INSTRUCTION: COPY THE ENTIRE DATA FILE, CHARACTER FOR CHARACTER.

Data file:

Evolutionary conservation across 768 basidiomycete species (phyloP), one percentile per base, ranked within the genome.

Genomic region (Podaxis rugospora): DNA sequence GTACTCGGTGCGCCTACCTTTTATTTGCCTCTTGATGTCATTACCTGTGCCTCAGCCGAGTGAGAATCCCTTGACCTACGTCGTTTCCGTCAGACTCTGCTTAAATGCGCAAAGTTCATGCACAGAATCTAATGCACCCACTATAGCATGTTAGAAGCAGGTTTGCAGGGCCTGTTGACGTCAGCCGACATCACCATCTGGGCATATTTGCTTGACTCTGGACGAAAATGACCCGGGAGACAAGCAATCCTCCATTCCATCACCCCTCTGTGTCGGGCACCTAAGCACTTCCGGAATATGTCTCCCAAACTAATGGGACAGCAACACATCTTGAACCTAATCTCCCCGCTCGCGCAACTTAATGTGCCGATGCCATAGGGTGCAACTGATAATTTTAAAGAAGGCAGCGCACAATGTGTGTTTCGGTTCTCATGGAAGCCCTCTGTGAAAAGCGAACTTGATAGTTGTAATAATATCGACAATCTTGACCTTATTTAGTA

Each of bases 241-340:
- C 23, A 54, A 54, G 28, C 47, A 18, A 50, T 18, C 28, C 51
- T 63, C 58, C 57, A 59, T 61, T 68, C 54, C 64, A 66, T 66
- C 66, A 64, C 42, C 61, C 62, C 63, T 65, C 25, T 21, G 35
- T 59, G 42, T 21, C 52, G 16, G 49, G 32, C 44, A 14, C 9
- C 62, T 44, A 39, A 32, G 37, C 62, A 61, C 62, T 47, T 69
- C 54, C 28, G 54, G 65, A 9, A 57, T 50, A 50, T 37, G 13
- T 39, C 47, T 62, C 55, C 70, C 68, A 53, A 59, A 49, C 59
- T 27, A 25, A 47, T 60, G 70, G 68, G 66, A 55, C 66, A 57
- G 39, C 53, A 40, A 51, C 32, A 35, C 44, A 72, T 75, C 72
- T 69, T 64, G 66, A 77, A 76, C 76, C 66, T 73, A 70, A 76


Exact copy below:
Evolutionary conservation across 768 basidiomycete species (phyloP), one percentile per base, ranked within the genome.

Genomic region (Podaxis rugospora): DNA sequence GTACTCGGTGCGCCTACCTTTTATTTGCCTCTTGATGTCATTACCTGTGCCTCAGCCGAGTGAGAATCCCTTGACCTACGTCGTTTCCGTCAGACTCTGCTTAAATGCGCAAAGTTCATGCACAGAATCTAATGCACCCACTATAGCATGTTAGAAGCAGGTTTGCAGGGCCTGTTGACGTCAGCCGACATCACCATCTGGGCATATTTGCTTGACTCTGGACGAAAATGACCCGGGAGACAAGCAATCCTCCATTCCATCACCCCTCTGTGTCGGGCACCTAAGCACTTCCGGAATATGTCTCCCAAACTAATGGGACAGCAACACATCTTGAACCTAATCTCCCCGCTCGCGCAACTTAATGTGCCGATGCCATAGGGTGCAACTGATAATTTTAAAGAAGGCAGCGCACAATGTGTGTTTCGGTTCTCATGGAAGCCCTCTGTGAAAAGCGAACTTGATAGTTGTAATAATATCGACAATCTTGACCTTATTTAGTA

Each of bases 241-340:
- C 23, A 54, A 54, G 28, C 47, A 18, A 50, T 18, C 28, C 51
- T 63, C 58, C 57, A 59, T 61, T 68, C 54, C 64, A 66, T 66
- C 66, A 64, C 42, C 61, C 62, C 63, T 65, C 25, T 21, G 35
- T 59, G 42, T 21, C 52, G 16, G 49, G 32, C 44, A 14, C 9
- C 62, T 44, A 39, A 32, G 37, C 62, A 61, C 62, T 47, T 69
- C 54, C 28, G 54, G 65, A 9, A 57, T 50, A 50, T 37, G 13
- T 39, C 47, T 62, C 55, C 70, C 68, A 53, A 59, A 49, C 59
- T 27, A 25, A 47, T 60, G 70, G 68, G 66, A 55, C 66, A 57
- G 39, C 53, A 40, A 51, C 32, A 35, C 44, A 72, T 75, C 72
- T 69, T 64, G 66, A 77, A 76, C 76, C 66, T 73, A 70, A 76